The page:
What’s taught in school? Coursework is the answer, for its focus on academics. Missing is the method common to all learning that resourcefulness, respect for the subject matter (in practical terms) and the risk that raises hands with questions, subordinating natural fears, engenders.

Also missing are the business calisthenics so vital to self-achievement. R1 is first among skills. In the end, some part of all things must be done alone—critical thinking, ideation, planning, “what if” analyses, funding, market analysis, pricing models, competitive analysis, facilities plan, staffing, training and personnel development (leadership), and growth modeling. All come into play for household management; something we all need to learn so as not to model the error in governments that practice deficit spending. If we are successful in raising a nation of people better able to find self-fulfillment, we do well to teach and practice resourcefulness. There is no substitute for this ability to find solutions when none are seemingly available.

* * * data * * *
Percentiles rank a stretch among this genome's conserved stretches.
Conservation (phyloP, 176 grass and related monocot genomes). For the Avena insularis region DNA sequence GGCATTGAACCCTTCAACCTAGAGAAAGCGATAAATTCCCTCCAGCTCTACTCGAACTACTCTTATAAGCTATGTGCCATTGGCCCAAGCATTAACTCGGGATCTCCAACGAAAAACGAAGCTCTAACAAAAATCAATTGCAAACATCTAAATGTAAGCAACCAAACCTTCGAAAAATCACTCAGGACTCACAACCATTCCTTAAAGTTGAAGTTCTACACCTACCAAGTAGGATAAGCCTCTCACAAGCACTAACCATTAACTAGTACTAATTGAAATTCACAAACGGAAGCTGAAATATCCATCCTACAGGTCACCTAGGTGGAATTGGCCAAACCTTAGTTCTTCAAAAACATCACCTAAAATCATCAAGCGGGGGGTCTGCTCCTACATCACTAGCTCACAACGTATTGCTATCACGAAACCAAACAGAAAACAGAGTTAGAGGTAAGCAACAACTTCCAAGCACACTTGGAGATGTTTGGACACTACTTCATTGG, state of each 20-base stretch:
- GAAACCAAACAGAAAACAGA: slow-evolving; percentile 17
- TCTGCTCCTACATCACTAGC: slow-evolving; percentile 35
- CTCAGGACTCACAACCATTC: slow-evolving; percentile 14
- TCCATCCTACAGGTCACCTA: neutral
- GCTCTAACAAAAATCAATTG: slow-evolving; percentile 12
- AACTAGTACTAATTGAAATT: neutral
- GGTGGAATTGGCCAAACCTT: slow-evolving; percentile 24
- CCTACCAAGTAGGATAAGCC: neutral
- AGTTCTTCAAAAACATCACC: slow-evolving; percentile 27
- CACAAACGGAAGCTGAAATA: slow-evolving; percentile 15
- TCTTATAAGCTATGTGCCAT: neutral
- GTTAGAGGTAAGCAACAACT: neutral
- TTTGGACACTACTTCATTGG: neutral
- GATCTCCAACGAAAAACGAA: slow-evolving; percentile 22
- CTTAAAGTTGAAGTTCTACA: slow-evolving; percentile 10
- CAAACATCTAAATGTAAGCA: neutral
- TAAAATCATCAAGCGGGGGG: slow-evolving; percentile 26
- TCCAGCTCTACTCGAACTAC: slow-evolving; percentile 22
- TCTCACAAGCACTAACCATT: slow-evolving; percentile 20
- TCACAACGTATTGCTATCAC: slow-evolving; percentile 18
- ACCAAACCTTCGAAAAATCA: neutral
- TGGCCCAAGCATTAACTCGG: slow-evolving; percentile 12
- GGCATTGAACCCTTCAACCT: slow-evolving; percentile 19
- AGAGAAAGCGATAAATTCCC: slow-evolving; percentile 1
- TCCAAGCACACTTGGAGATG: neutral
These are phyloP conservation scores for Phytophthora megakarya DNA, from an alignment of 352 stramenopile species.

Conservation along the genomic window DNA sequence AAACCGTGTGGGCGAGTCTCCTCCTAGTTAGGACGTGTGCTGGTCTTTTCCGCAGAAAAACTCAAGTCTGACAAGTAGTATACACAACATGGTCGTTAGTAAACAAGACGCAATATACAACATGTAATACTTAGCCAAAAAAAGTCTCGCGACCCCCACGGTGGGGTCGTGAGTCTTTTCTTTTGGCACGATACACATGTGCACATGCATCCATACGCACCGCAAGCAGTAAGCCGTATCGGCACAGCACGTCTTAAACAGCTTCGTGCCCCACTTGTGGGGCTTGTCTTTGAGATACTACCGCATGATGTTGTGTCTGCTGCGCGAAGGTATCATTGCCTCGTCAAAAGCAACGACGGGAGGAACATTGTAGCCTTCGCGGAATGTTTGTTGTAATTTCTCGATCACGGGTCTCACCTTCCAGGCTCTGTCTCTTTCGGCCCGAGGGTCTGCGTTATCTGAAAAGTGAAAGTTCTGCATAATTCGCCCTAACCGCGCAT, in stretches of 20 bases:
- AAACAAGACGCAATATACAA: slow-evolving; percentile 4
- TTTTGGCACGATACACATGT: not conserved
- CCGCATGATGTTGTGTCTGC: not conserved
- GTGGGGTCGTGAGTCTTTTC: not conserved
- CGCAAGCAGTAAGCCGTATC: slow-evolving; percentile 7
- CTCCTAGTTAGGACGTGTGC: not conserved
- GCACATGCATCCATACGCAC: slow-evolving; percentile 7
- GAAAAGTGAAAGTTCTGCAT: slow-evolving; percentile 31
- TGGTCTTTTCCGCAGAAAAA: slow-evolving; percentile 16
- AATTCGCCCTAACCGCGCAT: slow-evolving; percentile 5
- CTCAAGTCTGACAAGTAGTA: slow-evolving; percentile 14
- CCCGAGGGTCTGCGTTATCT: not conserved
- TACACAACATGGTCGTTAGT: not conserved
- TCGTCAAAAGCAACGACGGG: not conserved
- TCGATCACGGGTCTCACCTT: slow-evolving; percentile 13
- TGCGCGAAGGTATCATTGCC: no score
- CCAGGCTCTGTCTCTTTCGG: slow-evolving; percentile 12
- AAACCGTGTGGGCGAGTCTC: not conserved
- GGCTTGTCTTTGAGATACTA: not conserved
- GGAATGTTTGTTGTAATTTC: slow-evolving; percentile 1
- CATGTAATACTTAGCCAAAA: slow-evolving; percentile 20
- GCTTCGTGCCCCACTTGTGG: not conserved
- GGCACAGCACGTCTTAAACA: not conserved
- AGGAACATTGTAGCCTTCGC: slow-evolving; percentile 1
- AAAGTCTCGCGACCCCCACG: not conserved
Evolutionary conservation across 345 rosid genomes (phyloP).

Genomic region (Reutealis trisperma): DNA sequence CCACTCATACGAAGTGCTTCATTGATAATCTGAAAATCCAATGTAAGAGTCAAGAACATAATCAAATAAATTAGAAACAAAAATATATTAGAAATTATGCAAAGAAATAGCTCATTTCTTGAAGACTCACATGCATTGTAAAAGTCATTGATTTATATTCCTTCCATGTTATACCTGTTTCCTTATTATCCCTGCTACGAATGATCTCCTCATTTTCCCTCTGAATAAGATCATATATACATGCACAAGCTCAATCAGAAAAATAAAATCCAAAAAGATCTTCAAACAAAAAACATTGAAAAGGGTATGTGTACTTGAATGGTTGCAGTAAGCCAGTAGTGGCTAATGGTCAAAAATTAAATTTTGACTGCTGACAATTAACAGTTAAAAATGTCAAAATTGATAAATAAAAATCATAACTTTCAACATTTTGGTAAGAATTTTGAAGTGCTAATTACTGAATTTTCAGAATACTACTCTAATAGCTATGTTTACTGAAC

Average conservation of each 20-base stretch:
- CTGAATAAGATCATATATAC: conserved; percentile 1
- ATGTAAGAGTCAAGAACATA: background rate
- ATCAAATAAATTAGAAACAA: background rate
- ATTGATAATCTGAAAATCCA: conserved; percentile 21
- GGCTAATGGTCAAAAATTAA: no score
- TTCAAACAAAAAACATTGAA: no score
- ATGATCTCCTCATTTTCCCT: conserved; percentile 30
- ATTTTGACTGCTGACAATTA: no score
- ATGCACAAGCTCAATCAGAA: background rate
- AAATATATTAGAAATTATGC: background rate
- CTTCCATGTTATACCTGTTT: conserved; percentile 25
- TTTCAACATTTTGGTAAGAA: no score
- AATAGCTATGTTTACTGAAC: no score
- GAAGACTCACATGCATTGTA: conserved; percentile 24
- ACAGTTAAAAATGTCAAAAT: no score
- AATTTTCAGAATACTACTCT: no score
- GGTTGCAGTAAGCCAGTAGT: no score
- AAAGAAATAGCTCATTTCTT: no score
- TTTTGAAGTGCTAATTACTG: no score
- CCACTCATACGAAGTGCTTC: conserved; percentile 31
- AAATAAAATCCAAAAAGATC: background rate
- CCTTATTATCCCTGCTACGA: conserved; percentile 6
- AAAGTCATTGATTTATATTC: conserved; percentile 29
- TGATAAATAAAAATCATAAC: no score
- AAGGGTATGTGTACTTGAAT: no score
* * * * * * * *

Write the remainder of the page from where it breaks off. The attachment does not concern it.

Respect calms the process, answers the “why” in what we do and in choosing our life’s path. Significantly, R2 models the organizational attitude in whatever place we find ourselves. Respect for the work, the staff, the process, the customer, the community, the industry, end goals, and individual choice, put all peoples, created equal under God, on an even plane to compete cooperatively. If we are better able to see another through the eyes of hope in us, we reveal the path to the most spoken urging of politics and people—coming together.
Risk Management must become an internal model, wholly respected and resource specific for the incomplete logic in all initiatives that finds optimal outcomes. It’s everyone’s job.

1. Assessing coverage risks—cross-functional flow and cross training. What a 3rd baseman does when the shortstop attempts to field a hard grounder; or a friend does in comforting another after tragedy; or a parent does when their fledgling child rents her first apartment with the fear she won’t be able to manage the financial burden of it.

2. Raising the quality of customers to serve efficiency and best outcomes, driving prices down, and quality product and service up, which delivers greater profits.

3. Staff attrition risk management—A measure of organizational reward (liking where we work and what we do), and opportunity assessments.

March 7, 2019 |

Beyond Your Mean!


ROI by Frank J. Rich







By Frank J. Rich